Take an undirected graph $G$, where every vertex has at least two edges (we count self-loops as two edges). For each vertex $v$, we define a regular deg($v$)-gon. For each edge between $v_1$ and $v_2$, we glue one of the edges of their polygon together (arbitrarily). We never glue an edge to itself.

This will give us a surface (which will be compact if $G$ is finite). How many surfaces will there be, up to homeomorphism (or how do you calculate this number, or establish bounds on it)?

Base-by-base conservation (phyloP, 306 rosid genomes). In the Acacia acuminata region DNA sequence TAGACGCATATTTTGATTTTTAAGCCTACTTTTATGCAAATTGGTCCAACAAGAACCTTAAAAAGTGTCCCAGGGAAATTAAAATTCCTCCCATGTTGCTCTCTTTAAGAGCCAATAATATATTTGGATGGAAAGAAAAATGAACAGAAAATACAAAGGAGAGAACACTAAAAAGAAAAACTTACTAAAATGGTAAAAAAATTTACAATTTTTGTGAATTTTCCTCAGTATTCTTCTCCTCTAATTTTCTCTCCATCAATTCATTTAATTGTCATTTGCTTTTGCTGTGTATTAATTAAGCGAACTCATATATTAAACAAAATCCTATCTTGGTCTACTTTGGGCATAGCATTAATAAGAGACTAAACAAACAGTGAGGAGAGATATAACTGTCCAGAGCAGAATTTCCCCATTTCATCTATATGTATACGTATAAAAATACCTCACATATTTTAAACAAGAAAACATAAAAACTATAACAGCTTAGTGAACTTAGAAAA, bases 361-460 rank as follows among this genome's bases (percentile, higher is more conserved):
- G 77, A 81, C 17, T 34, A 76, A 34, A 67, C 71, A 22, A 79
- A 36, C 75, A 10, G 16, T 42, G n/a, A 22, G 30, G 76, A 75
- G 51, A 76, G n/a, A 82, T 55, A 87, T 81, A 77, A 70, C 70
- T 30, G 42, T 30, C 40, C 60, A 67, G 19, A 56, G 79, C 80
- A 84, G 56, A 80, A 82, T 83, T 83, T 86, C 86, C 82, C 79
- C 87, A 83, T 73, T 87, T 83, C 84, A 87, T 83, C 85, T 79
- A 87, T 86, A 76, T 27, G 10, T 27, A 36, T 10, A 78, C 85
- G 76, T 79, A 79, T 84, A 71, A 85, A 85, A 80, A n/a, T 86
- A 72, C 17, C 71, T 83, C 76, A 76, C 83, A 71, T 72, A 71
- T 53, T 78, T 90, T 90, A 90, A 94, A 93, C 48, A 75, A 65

Note that different surfaces can pop up, depending on how you glue things together. For example, a vertex with two self-loops, it can be a torus or a Klein bottle or a projective plane or a sphere.

We have $\Pi_{v\in V(G)}2(\text{deg($v$)}-1)!$ as an upper bound (the factor $2$ is because of orientation).